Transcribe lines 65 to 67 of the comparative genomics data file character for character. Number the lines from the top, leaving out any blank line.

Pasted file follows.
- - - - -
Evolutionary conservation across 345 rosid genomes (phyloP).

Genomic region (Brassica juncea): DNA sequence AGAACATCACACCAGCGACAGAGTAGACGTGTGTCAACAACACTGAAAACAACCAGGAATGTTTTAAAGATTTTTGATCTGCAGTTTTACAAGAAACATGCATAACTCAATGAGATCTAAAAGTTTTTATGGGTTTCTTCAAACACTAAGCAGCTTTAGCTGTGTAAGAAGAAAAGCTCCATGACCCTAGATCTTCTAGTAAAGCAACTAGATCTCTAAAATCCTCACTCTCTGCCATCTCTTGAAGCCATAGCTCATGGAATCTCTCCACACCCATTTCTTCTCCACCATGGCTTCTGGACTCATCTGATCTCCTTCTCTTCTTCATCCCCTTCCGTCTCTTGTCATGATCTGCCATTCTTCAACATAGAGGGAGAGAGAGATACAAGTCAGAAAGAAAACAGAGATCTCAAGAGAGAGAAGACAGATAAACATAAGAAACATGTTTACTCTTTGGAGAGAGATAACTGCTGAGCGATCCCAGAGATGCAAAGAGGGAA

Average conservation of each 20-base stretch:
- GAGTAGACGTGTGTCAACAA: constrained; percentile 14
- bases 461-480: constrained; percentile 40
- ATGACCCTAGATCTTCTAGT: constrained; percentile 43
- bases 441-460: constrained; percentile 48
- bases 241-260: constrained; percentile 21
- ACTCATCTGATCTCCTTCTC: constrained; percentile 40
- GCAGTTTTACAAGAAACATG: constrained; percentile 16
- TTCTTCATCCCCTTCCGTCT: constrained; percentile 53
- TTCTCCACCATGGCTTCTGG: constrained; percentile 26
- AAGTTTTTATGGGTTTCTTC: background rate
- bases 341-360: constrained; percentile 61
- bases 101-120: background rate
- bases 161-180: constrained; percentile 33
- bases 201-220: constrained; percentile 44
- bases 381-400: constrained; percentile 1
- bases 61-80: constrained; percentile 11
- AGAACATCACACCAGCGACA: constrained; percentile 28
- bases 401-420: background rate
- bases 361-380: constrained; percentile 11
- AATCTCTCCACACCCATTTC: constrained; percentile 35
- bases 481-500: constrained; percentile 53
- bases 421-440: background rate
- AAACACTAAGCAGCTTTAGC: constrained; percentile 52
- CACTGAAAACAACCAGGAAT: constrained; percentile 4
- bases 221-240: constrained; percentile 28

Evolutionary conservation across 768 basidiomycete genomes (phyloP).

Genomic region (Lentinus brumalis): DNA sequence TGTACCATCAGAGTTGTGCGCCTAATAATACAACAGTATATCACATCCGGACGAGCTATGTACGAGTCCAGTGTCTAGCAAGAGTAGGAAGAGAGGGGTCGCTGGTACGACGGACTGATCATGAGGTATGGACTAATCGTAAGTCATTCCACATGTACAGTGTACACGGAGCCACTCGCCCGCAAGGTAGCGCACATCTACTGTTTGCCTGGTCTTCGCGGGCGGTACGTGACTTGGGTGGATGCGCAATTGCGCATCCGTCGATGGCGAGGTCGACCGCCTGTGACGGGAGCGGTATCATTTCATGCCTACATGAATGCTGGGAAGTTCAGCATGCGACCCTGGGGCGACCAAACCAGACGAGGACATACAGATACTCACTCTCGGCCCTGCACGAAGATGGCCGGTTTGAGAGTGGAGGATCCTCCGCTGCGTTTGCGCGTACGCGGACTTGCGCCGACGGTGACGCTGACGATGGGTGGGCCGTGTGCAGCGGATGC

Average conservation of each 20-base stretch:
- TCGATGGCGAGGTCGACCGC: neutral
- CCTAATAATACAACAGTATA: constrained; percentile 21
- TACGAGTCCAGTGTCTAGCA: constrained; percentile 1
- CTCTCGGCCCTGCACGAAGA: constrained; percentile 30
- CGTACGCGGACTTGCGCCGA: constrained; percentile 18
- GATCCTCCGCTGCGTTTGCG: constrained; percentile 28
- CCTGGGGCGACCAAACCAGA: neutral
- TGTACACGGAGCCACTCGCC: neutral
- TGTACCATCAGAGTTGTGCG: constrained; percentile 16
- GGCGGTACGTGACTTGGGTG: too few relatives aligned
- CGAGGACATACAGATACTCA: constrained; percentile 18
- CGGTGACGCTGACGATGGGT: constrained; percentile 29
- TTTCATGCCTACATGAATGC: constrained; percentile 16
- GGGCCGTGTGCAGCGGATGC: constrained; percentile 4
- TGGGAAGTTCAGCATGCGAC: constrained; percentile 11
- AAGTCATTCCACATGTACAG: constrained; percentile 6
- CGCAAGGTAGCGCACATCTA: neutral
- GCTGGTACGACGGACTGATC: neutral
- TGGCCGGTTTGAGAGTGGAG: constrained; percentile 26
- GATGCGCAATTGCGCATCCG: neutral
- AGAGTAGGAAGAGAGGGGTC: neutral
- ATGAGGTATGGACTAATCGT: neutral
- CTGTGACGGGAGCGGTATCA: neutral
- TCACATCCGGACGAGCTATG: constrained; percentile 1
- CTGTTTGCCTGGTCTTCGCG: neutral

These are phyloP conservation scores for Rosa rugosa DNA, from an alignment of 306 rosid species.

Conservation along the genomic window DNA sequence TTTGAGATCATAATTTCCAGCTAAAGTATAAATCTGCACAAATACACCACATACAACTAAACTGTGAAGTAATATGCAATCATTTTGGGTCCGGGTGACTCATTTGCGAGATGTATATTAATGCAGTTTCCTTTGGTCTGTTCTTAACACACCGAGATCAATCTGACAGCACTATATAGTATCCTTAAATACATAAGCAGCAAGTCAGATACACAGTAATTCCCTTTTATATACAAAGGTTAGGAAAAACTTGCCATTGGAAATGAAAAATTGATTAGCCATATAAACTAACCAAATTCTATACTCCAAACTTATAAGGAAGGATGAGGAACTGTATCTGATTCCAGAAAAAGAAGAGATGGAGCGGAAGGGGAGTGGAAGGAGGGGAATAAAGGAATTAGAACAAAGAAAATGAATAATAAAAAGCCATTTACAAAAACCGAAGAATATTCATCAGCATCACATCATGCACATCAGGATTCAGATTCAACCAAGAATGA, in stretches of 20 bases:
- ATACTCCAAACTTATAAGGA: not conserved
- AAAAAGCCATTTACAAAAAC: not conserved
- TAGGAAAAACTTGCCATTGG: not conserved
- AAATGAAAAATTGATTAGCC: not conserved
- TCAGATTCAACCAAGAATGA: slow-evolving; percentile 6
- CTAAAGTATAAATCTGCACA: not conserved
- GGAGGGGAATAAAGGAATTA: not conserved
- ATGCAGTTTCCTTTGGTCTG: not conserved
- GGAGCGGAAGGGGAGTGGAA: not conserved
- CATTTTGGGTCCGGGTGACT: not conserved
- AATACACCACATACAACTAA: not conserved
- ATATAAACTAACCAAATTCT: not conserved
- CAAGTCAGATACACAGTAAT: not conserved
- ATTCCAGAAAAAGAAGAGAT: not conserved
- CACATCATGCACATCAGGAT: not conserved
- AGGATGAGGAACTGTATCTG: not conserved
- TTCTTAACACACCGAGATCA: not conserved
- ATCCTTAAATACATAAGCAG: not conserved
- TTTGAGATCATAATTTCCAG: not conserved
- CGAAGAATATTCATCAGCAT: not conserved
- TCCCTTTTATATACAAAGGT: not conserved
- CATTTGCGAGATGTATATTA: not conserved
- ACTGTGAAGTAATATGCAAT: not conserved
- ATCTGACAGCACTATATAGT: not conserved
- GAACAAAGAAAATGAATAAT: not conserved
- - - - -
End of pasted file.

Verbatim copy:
- GGAGGGGAATAAAGGAATTA: not conserved
- ATGCAGTTTCCTTTGGTCTG: not conserved
- GGAGCGGAAGGGGAGTGGAA: not conserved